- 2D. P.J. O’ROURKE [Author of "Give War a Chance"]. (Patrick Jake) This one-time “left-leaning hippie” is now a right-wing-type rock (and occasional panelist on “Wait, Wait, Don’t Tell Me”)–so it’s not surprising to see him sharing the grid with ANN [Conservative Couter]… P.J. crosses
- 13A. TJ MAXX [Discount clothing store]. One just opened up right around the corner from where I live. First cousin to Marshall’s, there’s something to be said for the “retail therapy” one can experience there. (And dig those double Xs!)
- 26A. S.J. PERELMAN ["Horse Feathers" humorist]. (Sidney Joseph) Where zany is concerned, he’s the granddaddy of ‘em all, from the Marx brothers to Woody Allen. Short stories, scripts , screenplays–he wrote ‘em all. One funny guy.
- 39A. H.J. HEINZ [Name on a pickle jar]. (Henry John) Also the name on a ketchup jar. Seems H.J. was an unusually principled business man and I suspect the company’s longevity (140 years) is due in no small measure to its founder’s example. (Love the Z at the end of the name, too.)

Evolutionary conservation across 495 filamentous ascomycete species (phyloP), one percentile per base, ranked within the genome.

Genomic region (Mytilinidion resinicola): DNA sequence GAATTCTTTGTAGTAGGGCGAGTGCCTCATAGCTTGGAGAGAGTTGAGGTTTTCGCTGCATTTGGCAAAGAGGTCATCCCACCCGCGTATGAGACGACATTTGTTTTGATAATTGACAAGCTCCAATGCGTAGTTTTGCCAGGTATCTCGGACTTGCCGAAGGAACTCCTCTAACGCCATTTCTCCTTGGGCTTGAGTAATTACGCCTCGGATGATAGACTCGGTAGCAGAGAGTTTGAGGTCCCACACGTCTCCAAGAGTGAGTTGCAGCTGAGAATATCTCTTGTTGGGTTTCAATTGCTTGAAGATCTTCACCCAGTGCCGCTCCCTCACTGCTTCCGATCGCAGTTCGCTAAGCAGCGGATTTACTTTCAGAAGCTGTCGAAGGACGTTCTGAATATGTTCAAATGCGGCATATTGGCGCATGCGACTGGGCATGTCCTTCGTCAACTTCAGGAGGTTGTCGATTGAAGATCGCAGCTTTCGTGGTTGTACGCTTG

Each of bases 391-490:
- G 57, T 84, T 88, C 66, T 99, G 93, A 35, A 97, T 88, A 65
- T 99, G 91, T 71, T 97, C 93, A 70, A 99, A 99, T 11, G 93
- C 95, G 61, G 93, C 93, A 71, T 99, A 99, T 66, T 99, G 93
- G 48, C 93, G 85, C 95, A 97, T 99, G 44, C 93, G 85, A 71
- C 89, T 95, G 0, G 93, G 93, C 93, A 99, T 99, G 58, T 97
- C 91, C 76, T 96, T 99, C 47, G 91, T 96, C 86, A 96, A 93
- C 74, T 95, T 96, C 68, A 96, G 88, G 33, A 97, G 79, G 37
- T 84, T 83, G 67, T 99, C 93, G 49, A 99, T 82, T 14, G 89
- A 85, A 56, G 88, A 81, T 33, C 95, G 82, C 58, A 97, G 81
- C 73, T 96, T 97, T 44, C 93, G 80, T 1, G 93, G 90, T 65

- 53D. R.J. REYNOLDS [Winston-Salem company]. (Richard Joshua) Here’re some fascinating, seriously colorful Wiki backgrounders on the man and the company he founded, and which sketch out the far-reaching impact of the Reynolds family in North Carolina as well as American commerce. Seems it was R.J., btw, who made packaged cigarettes all the rage in 1913.
- 36A. O.J. SIMPSON [Celebrity defendant of 1995]. (Orenthal James) We know too much about him already, don’t we? Alas. But he crosses
- 70A. K.J. CHOI [South Korean golfer with seven PGA tournament titles]. (Choi Kyung-Ju a/k/a K.J.) Choi is a complete unknown to me, but I did learn that he was the first Korean to earn a PGA Tour card.
So in the high-scoring Scrabble-letters column we’ve got all those Js, the Xs (including EXES [Alimony recipients]), the Z, and a couple of Ks, too. I’m especially fond of the way one of them connects KAHLUA [Black Russian ingredient] to SKELTER [Second half of a rhyming Beatles title], referencing The White Album’s edgy, angular “Helter Skelter.”